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She Lands the Propaganda Account

Diplomacy: President Bush is relying on a former Madison Avenue executive to persuade the Muslim world that the U.S. is not the enemy.


WASHINGTON — To most Americans, it is a conundrum. As President Bush told FBI employees on Oct. 1, the United States is "a nation of good folks" while Osama bin Laden and his network of terrorists are "evildoers." So why do growing numbers of people in the Muslim world see it the other way around?

There may be any number of reasons for the disconnect. But one cause even the administration's staunchest supporters agree on is that the United States has not told its side of the story very well in Afghanistan, the wider Muslim world or even in Europe.

To close that gap, Bush has asked Charlotte Beers, one of the towering figures of the advertising business, to apply some Madison Avenue techniques to the battle for hearts and minds. It may prove the most important front in the war on terrorism.

Beers, 66, took office Oct. 2 as undersecretary of State for public diplomacy and public affairs. The president selected her for the post last March, long before the events of Sept. 11 gave a vastly increased importance to the job.

In a statement to the House International Relations Committee after just a week in office, Beers underlined the daunting nature of her new task.

"This is a war about a way of life and fundamental beliefs in values we did not expect to ever have to explain and defend--such as freedom and tolerance," she said.

The burden, she explained, is to redefine the identity of the United States "for audiences who are, at best, cynical."

Product-Style Ads Will Play a Key Role

She has not said exactly how she plans to do that, but she has made it clear that product-style advertising will play an important role.

In an interview with Advertising Age, she said, "If I have to buy time on Al Jazeera, I would certainly consider it." Al Jazeera is the Qatar-based satellite television service that is widely watched in the Arab world.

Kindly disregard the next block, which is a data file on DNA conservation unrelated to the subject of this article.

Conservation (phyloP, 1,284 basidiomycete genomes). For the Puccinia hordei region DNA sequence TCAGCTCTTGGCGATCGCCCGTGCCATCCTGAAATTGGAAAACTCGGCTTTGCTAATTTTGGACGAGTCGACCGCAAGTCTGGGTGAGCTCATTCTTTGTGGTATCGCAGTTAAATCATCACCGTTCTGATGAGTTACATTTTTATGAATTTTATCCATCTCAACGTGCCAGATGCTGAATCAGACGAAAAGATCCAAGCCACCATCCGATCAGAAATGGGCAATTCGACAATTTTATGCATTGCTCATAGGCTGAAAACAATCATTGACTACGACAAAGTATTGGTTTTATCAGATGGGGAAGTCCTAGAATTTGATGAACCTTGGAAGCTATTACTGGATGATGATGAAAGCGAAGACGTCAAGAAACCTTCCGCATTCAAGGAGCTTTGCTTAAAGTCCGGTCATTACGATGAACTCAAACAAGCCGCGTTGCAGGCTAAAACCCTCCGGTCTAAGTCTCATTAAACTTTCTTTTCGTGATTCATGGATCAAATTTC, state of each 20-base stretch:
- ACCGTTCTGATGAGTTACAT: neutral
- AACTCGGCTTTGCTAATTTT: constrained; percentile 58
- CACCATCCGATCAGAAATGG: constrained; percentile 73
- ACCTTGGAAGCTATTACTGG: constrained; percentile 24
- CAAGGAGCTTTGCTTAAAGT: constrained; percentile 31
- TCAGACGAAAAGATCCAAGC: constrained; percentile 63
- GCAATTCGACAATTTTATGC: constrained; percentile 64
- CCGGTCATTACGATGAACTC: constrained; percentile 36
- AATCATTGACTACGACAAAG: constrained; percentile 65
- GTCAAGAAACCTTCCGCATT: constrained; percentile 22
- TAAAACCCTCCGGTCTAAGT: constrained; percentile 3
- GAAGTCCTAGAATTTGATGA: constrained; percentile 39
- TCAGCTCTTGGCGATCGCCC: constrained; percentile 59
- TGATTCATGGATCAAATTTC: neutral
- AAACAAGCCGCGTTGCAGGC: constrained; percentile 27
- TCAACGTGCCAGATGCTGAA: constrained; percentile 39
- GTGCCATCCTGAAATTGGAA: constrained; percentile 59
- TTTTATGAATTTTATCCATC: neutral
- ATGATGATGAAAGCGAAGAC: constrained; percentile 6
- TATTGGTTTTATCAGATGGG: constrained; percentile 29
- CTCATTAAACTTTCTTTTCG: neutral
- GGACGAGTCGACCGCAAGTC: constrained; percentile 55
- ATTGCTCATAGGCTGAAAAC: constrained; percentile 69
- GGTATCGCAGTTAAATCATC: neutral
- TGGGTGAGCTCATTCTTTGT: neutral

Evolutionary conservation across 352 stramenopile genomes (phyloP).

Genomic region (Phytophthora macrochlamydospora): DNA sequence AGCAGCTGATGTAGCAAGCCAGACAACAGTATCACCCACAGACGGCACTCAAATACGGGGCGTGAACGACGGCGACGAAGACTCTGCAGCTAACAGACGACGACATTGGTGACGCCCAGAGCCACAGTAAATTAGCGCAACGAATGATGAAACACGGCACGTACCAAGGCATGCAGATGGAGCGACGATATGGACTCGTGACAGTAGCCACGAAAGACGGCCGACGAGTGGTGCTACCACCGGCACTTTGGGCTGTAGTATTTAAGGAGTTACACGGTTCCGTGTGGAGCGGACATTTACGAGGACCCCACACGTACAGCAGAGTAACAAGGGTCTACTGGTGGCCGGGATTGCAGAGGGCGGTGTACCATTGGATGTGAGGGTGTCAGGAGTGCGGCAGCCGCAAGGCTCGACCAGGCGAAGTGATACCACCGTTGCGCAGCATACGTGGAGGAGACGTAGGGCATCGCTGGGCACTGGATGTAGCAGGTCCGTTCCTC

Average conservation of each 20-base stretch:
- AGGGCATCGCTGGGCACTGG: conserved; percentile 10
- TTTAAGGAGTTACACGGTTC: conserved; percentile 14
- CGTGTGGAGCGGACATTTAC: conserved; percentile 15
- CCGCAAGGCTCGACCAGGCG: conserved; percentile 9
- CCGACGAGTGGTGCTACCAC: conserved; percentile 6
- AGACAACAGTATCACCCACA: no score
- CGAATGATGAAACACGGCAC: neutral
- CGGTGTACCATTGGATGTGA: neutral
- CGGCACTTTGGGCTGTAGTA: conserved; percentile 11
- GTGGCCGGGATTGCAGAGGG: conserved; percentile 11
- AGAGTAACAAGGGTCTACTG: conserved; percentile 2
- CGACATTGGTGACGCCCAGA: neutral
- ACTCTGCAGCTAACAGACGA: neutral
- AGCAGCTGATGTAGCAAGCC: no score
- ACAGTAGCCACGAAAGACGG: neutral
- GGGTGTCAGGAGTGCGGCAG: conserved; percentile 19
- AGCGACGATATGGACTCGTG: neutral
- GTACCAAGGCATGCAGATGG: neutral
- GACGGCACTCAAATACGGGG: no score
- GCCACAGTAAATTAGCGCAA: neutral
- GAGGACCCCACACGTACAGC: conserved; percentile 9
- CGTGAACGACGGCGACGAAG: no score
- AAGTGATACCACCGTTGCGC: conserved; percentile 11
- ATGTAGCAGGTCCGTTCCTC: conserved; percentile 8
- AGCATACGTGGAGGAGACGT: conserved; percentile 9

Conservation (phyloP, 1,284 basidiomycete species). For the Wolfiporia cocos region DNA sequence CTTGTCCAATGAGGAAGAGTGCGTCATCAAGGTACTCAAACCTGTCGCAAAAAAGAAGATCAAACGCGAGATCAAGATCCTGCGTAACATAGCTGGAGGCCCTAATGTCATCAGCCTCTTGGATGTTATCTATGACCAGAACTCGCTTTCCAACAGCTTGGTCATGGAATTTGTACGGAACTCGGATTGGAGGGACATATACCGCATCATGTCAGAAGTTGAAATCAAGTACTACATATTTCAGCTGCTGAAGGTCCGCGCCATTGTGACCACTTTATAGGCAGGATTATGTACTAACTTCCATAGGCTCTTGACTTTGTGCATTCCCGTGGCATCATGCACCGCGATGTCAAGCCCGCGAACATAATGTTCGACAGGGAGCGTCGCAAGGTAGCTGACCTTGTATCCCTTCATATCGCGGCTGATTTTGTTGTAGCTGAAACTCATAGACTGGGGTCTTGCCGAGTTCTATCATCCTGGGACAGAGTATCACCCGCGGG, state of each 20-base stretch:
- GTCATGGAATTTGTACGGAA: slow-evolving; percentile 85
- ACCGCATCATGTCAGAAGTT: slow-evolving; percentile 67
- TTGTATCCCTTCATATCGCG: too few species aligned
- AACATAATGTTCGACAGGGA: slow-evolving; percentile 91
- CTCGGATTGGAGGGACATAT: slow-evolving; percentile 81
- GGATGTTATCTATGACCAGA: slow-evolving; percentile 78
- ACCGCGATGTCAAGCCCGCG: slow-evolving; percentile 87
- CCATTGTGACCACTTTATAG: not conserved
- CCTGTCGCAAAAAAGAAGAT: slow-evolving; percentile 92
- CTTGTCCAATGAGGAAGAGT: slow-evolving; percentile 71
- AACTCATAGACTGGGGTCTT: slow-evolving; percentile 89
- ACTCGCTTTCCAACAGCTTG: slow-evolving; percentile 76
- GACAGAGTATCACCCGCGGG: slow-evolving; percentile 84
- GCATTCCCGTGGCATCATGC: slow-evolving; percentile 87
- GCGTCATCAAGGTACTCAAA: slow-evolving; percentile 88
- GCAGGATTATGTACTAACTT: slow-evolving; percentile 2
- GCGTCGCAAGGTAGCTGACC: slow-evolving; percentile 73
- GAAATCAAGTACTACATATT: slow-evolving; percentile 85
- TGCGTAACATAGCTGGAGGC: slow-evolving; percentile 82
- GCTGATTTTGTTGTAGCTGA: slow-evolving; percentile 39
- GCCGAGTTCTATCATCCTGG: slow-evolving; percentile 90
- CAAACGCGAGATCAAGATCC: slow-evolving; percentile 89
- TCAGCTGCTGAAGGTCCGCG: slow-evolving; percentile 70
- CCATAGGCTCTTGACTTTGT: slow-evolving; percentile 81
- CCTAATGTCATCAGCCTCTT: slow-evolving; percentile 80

While no final decision has been made about buying time on the service, the administration continued Wednesday to speak to its audience. Gen. Richard B. Myers, chairman of the Joint Chiefs of Staff, gave an interview to the network. White House National Security Advisor Condoleezza Rice and Secretary of State Colin L. Powell had earlier been interviewed.

Beers is the only executive in the advertising industry to have ever served as chairman of two of the top 10 worldwide advertising agencies--J. Walter Thompson and Ogilvy & Mather.

In 1992, Glamour magazine named her one of its "women of the year" for "cracking the glass ceiling in advertising." In 1988, she became the first woman in 99 years to become chairman of the American Assn. of Advertising Agencies.

But some critics have suggested that, despite her achievements in conventional advertising, she may lack the experience needed for wartime propaganda. For instance, columnist Al Hunt, writing in the Wall Street Journal, accused Bush of treating the public diplomacy job "frivolously." He said Beers "is a former advertising executive noted for the Uncle Ben's rice account. She recently talked about using the Internet to get out the American message. That'd reach only the 1% of the Arab world that is wired."

But other experts say conventional advertising techniques may be just what is needed.

"The advertisers take the trouble to understand their audiences, to understand what they want," said Philip C. Wilcox, president of the Foundation for Middle East Peace.

"Fighting a war that is taking place on the image front, maybe it requires a professional image manager," said Tom Kunkel, dean of the journalism school at the University of Maryland. "It may turn out to be a stroke of genius. An advertising person understands the ways to speak to an audience."

Since her comments to the trade publication Advertising Age, Beers has refused all requests for interviews, including one for this article. She has not elaborated on ideas she expressed earlier--such as mobilizing the Ad Council, which has produced public service advertising since World War II, or buying time on Al Jazeera.

State Department spokesman Richard Boucher said that a new brochure--explaining to Arabs the U.S.' participation in the war--will probably be issued soon but other uses of advertising "will come later. It's being worked on. It is not ready for prime time yet."

In her comments to the House committee, Beers acknowledged that the most important task is to communicate that the war on terrorism is not a war against Islam. Bush has said that repeatedly and backed it up with a visit to a Washington mosque and White House meetings with American Muslims.

However, James Zogby, president of the Arab-American Institute, said the efforts so far are not enough to combat "the pervasiveness of anti-American rhetoric that has taken hold in some circles in the Middle East."

Zogby said Bush's mantra that the United States is not making war on Islam "is a slogan, not an antidote."

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